Breaking the Last Taboo—How to Talk About Money and Debt

5th October 2023
 minute read

Table of contents

Is talking about money the last great taboo? For many of us, the answer is ‘yes’. Even although money worries are one of the biggest causes of tension and arguments in relationships, most couples just don’t talk about the issue enough. The same goes for friends and family—finances don’t seem to be something that we discuss at the dinner table (or anywhere else for that matter).

Interestingly, a 2015 study by University College London found that we are seven times more likely to talk about the number of sexual partners we’ve had than to talk about money. And that’s a real problem, as opening up about your finances is one of the best ways to get support for any  challenges that you might be facing.

And here’s the thing—almost everyone has money worries. Maybe it’s not understanding how your pension works, maybe it’s that your electricity bill keeps going up or that you can’t pay off your credit card. Yet no matter what your specific worry might be, talking about it can help. Because whatever you’re going through, the problem might not seem so big if you can start opening up about it. 

And yet this can be a whole lot easier said than done, especially if you aren’t in the habit of talking about money or were raised in a home where there was a lot of stress or secrecy around the issue. Another block can be having a powerful inner critic who berates you and makes you feel ashamed about your financial situation.

In other words, talking about money can just be really hard for lots of reasons. So here is our simple, three-step guide to opening up about your finances:

1. Be honest with yourself 

We all need help from time to time and there’s no shame in that. It might not always feel like it, but the pain and stress of burying your head in the sand about money worries is always so much worse than facing up to them. Financial problems and debt are a little bit like tea—the longer they brew, the worse they taste. So admitting to yourself that you need to do something differently and need some support around money is a huge step to feeling better about it.

2. Reach out for support

Once you’ve admitted that you need to talk to someone, it’s time to choose who that will be. This could be a friend, family member, therapist, or money advice charity, whatever makes you feel most comfortable. Just make sure that you choose someone trusted, sensible and discreet. And remember, it might feel really hard at first to open up about what you earn and how you spend it. This is especially the case if you’ve found yourself in a tricky financial situation or are dealing with debt. But things will begin to feel easier when you find someone trusted to talk to.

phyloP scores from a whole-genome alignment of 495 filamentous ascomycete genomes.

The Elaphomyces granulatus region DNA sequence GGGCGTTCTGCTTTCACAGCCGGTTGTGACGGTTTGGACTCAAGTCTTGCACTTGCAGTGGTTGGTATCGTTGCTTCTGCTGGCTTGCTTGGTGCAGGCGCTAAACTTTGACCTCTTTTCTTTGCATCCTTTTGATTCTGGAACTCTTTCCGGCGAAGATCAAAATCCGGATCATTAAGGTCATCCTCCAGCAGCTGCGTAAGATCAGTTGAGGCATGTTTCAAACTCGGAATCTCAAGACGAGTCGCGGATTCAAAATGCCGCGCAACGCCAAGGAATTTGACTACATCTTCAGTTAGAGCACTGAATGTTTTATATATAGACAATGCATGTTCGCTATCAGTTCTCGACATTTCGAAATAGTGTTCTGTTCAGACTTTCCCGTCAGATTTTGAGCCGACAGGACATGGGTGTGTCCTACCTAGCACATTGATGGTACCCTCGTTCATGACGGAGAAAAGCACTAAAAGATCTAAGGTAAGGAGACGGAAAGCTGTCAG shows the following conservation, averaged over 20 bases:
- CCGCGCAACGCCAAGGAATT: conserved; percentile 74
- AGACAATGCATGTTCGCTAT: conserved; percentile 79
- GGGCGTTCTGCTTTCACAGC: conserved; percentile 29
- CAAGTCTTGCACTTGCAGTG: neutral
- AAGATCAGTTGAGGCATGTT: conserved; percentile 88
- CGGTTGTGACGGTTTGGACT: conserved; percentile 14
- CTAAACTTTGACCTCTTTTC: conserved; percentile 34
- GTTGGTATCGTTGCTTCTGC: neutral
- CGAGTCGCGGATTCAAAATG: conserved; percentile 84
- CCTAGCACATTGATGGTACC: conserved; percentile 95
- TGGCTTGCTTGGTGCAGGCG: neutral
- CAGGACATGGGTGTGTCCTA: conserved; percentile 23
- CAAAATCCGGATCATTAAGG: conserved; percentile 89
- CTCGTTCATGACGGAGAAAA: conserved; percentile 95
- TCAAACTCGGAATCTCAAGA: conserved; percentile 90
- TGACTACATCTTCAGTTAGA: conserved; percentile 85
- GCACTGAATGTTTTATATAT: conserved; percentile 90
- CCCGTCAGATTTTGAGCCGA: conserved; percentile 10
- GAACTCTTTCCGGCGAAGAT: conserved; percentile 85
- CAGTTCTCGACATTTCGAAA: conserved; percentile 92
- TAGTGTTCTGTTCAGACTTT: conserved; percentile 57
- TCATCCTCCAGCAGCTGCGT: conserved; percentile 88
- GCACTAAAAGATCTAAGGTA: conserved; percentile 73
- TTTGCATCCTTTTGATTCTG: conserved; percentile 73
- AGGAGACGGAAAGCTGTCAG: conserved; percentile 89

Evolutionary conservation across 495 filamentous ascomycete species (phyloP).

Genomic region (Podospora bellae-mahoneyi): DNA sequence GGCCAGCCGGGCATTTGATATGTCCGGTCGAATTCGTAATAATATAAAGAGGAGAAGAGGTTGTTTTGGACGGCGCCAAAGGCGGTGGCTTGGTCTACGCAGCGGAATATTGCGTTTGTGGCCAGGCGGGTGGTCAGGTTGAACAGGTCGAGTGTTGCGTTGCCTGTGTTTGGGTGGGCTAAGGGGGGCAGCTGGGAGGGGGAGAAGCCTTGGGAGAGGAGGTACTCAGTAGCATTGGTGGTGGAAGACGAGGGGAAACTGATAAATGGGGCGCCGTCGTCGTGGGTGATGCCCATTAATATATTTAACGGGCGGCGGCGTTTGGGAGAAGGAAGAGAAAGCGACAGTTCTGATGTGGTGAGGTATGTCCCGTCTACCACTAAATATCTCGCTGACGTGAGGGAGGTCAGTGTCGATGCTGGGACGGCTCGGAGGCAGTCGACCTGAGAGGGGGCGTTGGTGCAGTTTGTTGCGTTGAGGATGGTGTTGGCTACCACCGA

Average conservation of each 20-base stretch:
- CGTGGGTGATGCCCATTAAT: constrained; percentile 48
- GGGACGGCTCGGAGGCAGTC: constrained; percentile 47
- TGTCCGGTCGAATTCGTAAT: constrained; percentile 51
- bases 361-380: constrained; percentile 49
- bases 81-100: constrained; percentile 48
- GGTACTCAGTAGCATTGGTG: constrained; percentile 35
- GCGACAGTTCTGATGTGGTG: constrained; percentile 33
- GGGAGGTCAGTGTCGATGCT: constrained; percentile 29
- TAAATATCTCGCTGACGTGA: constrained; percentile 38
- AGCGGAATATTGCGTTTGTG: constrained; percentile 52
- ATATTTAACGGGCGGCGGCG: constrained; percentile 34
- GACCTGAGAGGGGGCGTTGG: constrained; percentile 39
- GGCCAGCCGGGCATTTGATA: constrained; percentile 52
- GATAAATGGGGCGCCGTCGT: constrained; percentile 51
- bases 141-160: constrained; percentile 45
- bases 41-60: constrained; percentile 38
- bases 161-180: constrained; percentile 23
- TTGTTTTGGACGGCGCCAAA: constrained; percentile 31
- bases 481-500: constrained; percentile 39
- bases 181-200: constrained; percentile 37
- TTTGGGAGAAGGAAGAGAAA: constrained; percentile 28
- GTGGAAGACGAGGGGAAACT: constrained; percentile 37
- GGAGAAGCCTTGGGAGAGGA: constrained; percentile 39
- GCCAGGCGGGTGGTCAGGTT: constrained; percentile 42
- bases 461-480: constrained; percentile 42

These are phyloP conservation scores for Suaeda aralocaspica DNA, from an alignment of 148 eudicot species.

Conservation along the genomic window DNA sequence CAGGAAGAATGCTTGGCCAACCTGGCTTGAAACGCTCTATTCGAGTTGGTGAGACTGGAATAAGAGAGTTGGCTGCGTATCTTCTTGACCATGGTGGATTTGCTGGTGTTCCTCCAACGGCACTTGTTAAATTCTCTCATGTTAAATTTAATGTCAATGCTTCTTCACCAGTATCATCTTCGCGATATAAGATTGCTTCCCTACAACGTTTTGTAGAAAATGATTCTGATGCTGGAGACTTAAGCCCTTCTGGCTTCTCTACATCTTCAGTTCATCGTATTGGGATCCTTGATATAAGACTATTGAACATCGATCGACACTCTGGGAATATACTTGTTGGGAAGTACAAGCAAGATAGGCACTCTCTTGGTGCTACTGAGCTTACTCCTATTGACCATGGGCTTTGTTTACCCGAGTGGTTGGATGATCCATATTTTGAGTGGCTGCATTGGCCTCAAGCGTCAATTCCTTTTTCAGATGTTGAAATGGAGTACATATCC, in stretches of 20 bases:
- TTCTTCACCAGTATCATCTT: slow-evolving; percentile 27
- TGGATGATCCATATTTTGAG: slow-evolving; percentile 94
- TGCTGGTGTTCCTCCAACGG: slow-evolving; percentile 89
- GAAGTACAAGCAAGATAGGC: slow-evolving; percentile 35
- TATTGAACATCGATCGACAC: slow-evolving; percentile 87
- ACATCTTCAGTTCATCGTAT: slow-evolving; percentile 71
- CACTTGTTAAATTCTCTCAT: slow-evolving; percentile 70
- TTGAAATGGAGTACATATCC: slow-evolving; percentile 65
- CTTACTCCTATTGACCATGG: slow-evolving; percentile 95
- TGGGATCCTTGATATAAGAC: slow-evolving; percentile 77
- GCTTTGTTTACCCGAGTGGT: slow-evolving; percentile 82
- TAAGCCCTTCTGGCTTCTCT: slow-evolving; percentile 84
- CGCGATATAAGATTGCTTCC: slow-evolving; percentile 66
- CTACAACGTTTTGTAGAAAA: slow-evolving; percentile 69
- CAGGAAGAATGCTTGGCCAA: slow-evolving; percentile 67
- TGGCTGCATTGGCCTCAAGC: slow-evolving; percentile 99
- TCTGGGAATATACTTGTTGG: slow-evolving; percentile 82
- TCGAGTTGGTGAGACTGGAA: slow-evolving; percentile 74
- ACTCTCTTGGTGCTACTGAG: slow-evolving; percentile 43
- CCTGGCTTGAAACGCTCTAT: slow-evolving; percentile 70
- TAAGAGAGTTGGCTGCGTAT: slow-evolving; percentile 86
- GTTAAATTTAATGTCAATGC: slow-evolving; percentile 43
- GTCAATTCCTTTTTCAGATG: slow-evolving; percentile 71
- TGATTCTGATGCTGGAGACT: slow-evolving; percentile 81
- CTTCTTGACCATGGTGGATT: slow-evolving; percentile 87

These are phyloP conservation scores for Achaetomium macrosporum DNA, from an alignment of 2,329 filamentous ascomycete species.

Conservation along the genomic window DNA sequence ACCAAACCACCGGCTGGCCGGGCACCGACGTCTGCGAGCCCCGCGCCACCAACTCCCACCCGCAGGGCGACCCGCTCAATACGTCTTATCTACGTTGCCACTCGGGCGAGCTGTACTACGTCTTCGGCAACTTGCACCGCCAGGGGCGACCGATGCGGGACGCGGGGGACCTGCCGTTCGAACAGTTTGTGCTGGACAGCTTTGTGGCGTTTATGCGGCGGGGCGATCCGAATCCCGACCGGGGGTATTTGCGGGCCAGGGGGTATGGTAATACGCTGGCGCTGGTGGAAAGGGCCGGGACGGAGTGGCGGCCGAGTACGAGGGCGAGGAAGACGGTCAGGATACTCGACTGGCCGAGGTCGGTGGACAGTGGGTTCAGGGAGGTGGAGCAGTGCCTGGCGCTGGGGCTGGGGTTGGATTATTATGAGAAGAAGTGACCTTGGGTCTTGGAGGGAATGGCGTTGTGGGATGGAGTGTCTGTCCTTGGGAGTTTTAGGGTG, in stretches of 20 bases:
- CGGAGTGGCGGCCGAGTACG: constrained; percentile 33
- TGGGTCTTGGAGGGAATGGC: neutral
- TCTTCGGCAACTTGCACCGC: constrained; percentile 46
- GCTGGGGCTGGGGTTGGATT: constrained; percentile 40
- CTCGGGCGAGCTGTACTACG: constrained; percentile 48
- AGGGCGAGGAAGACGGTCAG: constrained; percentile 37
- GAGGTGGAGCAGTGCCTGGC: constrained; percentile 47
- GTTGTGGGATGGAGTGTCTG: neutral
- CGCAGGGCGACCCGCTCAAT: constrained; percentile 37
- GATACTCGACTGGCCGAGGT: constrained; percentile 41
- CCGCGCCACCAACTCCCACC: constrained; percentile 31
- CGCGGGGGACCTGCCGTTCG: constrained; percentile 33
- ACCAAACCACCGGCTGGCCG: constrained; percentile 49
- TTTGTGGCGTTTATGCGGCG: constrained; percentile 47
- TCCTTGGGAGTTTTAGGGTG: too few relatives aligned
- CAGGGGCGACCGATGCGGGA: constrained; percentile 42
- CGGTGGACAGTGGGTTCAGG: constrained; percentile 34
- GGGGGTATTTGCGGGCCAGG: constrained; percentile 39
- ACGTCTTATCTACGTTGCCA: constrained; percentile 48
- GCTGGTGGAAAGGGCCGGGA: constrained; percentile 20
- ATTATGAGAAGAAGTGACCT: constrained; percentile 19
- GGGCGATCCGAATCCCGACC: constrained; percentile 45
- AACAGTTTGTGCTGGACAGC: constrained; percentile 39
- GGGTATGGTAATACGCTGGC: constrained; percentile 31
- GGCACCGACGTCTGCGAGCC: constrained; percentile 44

If you’re struggling with the idea of opening up, then writing down what you want to say first can make it feel way less scary and give you a framework to follow. When you’ve done this, make that phone call or start that conversation. You could say something like ‘I’ve been worried about money or paying my credit card bill and wanted to talk it through with you’. Then make sure to tell the person if you want them to start by listening or you want them to jump in with solutions. Then just begin. At first, it might feel a little bit like pulling off a plaster but it will get easier with every word. 

And if you’re really struggling with the idea of talking to someone on the phone or face to face, then text-based therapy could be a good alternative for you. Just don’t feel that you have to deal with everything alone. Don’t forget that issues like anxiety or low mood can isolate you and affect your ability to see things clearly. 

3. Make a habit of talking about money

Once you’ve opened up about your finances for the first time, you don’t necessarily have to stop there. In fact, you might want to form a habit around talking about money, maybe by finding a sympathetic friend or family member who will agree to be a financial accountability partner for you. A good therapist can also play that role for you. And this way, you can avoid issues building up all over again.

So make time to talk about money regularly. Try doing it at the beginning or end of the month when you’ve just been paid, so that you have a better chance of planning things like budgets and bill payments in advance. And make sure to talk about money even when you haven’t got any current worries. For instance, even if you’re feeling flush, your accountability partner or therapist could still encourage you to save for a rainy day, rather than just splurging on a shopping spree.

Set money goals then keep the conversation going about them, including why those goals are important to you and what you’re doing to reach them. Talking about money when things are going well will make it feel so much more normal to talk about it if a problem pops up sometime in the future.

Finally, remember that even when thoughts about money are going around in your head in a repetitive loop, things are rarely as bad as they seem. Making budget plans, getting confidential advice from charities, and working with a therapist on creating a healthier relationship with money can all help a lot. By bringing the big, scary topic of your finances into the light, you might find that everything is much more manageable than you ever imagined. 

Worried about money, debt or compulsive behaviours around spending? Therapy can help a lot. Connect with a world-class Lumo Health therapist today and start unburdening yourself about money.

Breaking the Last Taboo—How to Talk About Money and Debt
Clinical Director
Lumo Health team
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